“So, what do you do to fight food waste? Give very concrete examples.”
Surprisingly enough, I have only been asked this question once. Most of my conversations about food waste involve me giving examples of wasteful practices in the food industry and how households generate waste due to obliviousness, pointing out the environmental and economic senselessness of it all. The listener usually nods and agrees in a “yeah that’s really bad (…but that’s just the way things are)” kind of way. As happy as I am to have made someone else aware of the issue, I often get the feeling that the other person has little faith in my cause to reduce waste.
However, talking with my study abroad program director gave the discussion a new spin. I talk big about the importance of combatting food waste, but what do I actually do? Am I just an armchair activist? The question wasn’t meant as a challenge – in fact, I think he was simply curious to learn what the average consumer, like him, could do. Nonetheless, it forced me to do some reflecting.
- I’m mindful of what is already in my pantry and fridge. That means two things: 1) waiting until something is running low or has run out before buying another, and 2) using what I have before it goes bad. It’s good to have a stock of canned soups, dry goods like pasta, and frozen items, but anything that can rot, grow mold, become rancid, and/or go stale needs to be eaten. For instance, if I have bread on the counter, I’ll probably have toast for breakfast rather than a bowl of cereal. Or, if one bag of tortilla chips is open, I won’t even open a bag of pita chips until it’s finished.
- I buy fresh produce in limited quantities every couple of days and with a game plan. Leafy greens can be used as a side-salad in any meal, but, for other fruits and vegetables, I usually have a few dishes in mind to use them up soon.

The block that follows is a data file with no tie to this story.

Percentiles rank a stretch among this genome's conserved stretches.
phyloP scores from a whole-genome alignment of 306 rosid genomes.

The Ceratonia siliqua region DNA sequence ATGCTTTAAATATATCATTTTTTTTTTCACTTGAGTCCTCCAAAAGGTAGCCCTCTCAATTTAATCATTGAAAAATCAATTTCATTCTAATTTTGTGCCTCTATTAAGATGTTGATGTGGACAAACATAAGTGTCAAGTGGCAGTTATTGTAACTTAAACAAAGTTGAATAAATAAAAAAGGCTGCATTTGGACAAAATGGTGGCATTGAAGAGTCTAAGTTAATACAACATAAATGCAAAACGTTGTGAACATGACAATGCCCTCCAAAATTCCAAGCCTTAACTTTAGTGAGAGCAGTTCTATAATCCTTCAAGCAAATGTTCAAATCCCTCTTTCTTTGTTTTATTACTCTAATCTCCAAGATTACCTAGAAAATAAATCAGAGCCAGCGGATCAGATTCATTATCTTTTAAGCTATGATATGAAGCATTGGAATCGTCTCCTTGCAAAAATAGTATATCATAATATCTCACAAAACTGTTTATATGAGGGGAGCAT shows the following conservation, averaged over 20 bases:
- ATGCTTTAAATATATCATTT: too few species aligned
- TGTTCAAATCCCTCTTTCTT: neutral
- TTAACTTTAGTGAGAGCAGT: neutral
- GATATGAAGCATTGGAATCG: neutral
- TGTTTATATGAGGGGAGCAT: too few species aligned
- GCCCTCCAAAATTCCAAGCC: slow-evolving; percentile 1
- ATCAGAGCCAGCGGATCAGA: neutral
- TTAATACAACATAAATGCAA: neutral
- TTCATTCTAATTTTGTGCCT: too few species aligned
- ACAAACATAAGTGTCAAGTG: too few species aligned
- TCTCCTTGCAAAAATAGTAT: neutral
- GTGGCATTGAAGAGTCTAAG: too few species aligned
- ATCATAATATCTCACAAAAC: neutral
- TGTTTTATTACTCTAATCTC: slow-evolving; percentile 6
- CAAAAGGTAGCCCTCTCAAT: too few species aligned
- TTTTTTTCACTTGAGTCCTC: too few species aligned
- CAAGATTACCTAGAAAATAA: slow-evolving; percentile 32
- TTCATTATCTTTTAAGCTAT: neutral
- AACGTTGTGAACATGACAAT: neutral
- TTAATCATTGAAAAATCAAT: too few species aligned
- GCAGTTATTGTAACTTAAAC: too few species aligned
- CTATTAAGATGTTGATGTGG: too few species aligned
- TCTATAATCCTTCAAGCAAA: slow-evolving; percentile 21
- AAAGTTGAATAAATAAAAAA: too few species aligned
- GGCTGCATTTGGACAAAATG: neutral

- I take advantage of my freezer. I freeze almost all of my raw meat as soon as I buy it, leftover ingredients or sauces (especially pesto!) to save for later, and most bread, by the half-loaf, to prevent mold.
- I trust my senses more than expiration dates. Dates can serve as good guidelines for how soon something should be eaten or frozen, but they aren’t the be-all and end-all.
- I love leftovers. Whether from my own cooking, friends’ dinner parties, or restaurants, I am always happy to re-eat something the next day. It’s also fun to jazz leftovers up to create a new dish!
- I only order things that will be eaten. There are not many things that I do not eat, but if I want a salad that comes with, say, orange slices, I will kindly specify, “No oranges, please,” when ordering. Alternatively, if I’m eating with company, I’ll ask whether someone would like to have my oranges. Also, when I see bread on other people’s tables, I’ll immediately ask the waiter not to serve me bread.
- I happily buy misshapen, blemished, or otherwise visually-unappealing food so that it doesn’t go unsold for shallow aesthetic reasons. I haven’t had the pleasure of being to an ugly food store yet, though.
If these ‘efforts’ seem simple, it’s because they are. Consumers could easily prevent thousands of tons of waste if they just put their minds to it. To me, most of these habits come so naturally that I don’t consider them noteworthy. Still, considering our wasteful culture, I’m proud of the little things I do.
You don’t have to be freegan to take a stand against waste.